Enhancing citizen-state relationships by using Social Accountability tools? CARE Egypt’s experience with Egypt’s Social Fund for Development

By Mays Abou Hegab
Submitted to Session P4922 (Local governance and social accountability reforms in the wake of the Arab Spring, 2017 Annual Meeting
Pol Science
Arab Studies;
LCD Projector with Audio Patch or Speakers;
The 2011 revolution in Egypt has awakened new-found interest in democracy and government accountability from civil society. In this political and administrative context, policy-makers put an increased focus on transparency and accountability within the Social Fund for Development (SFD). In 2013, CARE Egypt received funding for the Mainstreaming Social Accountability in Emergency Labor Intensive Investment Project (SA-ELIIP) to support local community and third party monitoring activities on the grants released by the SFD. The grants are labor intensive investment projects in community development initiatives in health; education; and environmental sectors; and public works grants in water irrigation; pavements; school, housing, youth centers and nursery infrastructure maintenance. The project uses social accountability tools to enhance spaces of interaction between power holders and the local community.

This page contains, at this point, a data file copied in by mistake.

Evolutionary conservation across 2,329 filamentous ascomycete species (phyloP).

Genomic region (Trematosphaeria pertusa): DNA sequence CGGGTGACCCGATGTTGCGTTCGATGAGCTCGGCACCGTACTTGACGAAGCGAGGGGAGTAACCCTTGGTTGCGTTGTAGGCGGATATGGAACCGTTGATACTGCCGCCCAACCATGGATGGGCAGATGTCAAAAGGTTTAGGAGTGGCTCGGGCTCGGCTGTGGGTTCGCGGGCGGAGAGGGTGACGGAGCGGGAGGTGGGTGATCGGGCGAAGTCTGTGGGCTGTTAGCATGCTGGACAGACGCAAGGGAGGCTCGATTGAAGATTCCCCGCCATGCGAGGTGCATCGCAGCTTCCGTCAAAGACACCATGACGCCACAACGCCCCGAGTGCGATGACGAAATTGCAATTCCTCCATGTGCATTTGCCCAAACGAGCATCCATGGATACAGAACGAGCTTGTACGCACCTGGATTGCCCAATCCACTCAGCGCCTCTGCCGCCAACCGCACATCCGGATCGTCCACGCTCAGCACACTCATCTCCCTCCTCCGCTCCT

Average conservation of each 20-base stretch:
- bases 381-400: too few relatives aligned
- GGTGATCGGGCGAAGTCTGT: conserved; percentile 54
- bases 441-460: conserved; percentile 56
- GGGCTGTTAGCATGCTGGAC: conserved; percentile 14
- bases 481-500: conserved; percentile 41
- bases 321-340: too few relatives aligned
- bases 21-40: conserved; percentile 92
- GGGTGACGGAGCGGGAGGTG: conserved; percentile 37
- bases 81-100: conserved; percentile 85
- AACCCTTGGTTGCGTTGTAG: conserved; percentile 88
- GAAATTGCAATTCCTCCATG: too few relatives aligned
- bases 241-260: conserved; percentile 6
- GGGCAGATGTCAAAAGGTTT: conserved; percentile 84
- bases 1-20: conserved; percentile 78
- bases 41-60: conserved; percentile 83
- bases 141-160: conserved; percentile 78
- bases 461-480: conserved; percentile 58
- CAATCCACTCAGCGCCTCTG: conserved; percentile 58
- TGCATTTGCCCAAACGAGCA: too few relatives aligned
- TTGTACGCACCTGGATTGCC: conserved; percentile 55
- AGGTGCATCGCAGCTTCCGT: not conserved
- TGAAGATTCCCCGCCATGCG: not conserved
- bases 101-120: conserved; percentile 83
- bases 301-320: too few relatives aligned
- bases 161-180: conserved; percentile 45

Based on the baseline survey conducted in 2013, we found that 39% of the respondents defined good governance as being fair between the citizens, while 27% of them defined it as referring to citizen’s participation and taking their opinion into consideration. 98% of Civil Society respondents showed willingness to participate in initiatives that apply social accountability to improve services compared to 84 % of government respondents. The project mid-term evaluation conducted in February 2015 indicated that creating spaces of interaction between citizens and power holders has resulted in greater efficiency and responsiveness by SFD officials and better reporting on service delivery. Currently, an end line study is being conducted to assess social accountability practices in the local context and to measure the extent to which it has supported citizen voice and narrowed the distance between the state and the citizen. The end-line study is being implemented in select communities of Sharkeya; Beni Suef and Assuit governorates, using both quantitative and qualitative approaches. Quantitative research tools (questionnaires) apply proportionate sampling as follows: 50% Males and 50% Females; 50% ELIIP Beneficiaries and 50% ELIIP Non-Beneficiaries. Qualitative data collection tools employ in-depth interviews and focus group discussions with the project stakeholders. Interviews are documenting participants’ views on the effectiveness of the spaces of interaction between power holders and citizens as well as their willingness to continue to use this space.